The Volkswagen diesel scandal has largely fallen out of the public eye in the U.S., as VW and Audi buy back and modify roughly half a million noncompliant vehicles sold from 2009 through 2016.
In Germany, meanwhile, the major sellers of diesel vehicles—not only VW Group but also Mercedes, Opel, and Fiat—have agreed to modify 5 million newer diesels now on the road to reduce their emissions.
They'll also offer four-figure trade-in bounties to encourage owners of the dirtiest diesels still on the road, those sold under Euro 4 rules before 2009, to trade them in for scrapping and buy a newer vehicle.
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VW alone used its "defeat device" software in 11 million diesel vehicles globally, and if every one of those had to be bought back on the same terms as in the U.S., it would likely have bankrupted the company.
Similar numbers likely apply to the other European makers, including those like PSA Peugeot Citroen who haven't yet signed onto the modification-and-bounty program.
That program was developed by a German panel on the diesel crisis with members from both government and the German auto industry.
Volkswagen TDI 'clean diesel' television ad screencap
Assuming European automakers follow through on their commitments, the general consensus among industry observers and analysts is that Europe's car industry (centered in Germany) has largely dodged a bullet.
Or as Bloomberg put it in a headline two weeks ago, the "diesel drama" fizzled as makers escaped more costly fixes.
The fact that Greenpeace activists scaled a building to protest the meeting that led to the announcement (requiring a last-minute change of venue) indicates some disappointment in the outcome.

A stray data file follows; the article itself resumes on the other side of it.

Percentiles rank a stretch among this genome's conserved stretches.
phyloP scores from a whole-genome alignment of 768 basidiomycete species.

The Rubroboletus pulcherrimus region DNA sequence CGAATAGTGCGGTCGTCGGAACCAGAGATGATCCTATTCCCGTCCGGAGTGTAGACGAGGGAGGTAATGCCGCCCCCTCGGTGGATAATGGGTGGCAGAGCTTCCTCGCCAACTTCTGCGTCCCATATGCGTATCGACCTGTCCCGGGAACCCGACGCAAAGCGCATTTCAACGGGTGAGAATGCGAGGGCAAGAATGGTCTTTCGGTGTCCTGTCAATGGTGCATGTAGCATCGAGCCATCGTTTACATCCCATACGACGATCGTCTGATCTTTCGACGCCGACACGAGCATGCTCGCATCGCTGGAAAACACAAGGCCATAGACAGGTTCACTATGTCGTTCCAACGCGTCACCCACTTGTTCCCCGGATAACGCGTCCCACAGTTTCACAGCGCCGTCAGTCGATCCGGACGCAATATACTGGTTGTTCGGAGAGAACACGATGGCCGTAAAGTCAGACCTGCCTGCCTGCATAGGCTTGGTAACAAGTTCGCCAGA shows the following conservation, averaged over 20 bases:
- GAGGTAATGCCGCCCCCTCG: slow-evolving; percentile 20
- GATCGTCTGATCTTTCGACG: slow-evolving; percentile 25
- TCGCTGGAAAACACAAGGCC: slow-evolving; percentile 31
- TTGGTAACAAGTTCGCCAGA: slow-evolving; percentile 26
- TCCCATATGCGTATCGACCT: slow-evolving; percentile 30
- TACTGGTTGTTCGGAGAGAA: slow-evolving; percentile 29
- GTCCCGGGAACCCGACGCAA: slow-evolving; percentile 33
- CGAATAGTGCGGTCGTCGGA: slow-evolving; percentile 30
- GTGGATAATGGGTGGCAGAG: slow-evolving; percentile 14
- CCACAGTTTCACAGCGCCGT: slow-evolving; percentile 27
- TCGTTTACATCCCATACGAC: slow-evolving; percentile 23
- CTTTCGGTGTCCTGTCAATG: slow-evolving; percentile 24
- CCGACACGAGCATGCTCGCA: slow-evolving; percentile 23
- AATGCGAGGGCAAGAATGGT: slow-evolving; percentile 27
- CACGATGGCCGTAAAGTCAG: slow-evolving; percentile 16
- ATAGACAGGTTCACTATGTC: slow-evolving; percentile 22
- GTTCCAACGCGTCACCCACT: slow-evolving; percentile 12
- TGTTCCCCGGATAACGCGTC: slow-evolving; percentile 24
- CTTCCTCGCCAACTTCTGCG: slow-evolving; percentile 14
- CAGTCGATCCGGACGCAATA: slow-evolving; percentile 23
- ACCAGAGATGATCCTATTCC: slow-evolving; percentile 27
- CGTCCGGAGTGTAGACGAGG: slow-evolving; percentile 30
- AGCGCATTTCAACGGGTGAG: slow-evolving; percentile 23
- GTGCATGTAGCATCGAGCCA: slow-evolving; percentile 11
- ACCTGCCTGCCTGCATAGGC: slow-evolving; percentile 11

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But how confident should German makers be about continuing along the same path in the future?
The country's chancellor, Angela Merkel, told a reporter she forsees "the end of the road" for cars with combustion engines, even as she pushed back against the idea that Germany should ban the sale of such cars after a specific date.
Commenting on the agreement, a columnist for the British business newspaper The Financial Times writes that nonetheless, "Germany's carmakers face their iPhone moment" (subscription required).
Tesla Motors production line for Tesla Model S, Fremont, California
It will come as Tesla Model 3 production ramps up, with Audi, BMW, and Mercedes squarely in the California company's sights.
A modern luxury sedan has perhaps 30,000 individual components, Goldman Sachs estimates, while a Model 3 likely has 6,000 to 7,000.
That simplicity has led German automotive unions to press hard for in-house manufacturing not only of electric cars but also the lithium-ion battery cells and modules that go into their battery packs.
Otherwise, they fear, as many as one-third of all current auto-industry jobs could vanish over time as simpler electric cars require fewer people (and more automated electronics fabrication equipment) to build.
Ten years ago, German makers were gearing up to launch their "clean diesel" vehicles into the U.S. as more fun-to-drive alternatives to unexciting hybrid vehicles.
2008 Toyota Prius
Now, after the VW diesel scandal that's still working its way through the German legal system, all of them have accepted the inevitability of battery-electric cars, driven in part by the shock of the 2012 Tesla Model S.
In other words, the pain for German makers (and to be fair, the industry at large) is not yet over, and far more disruption lies ahead.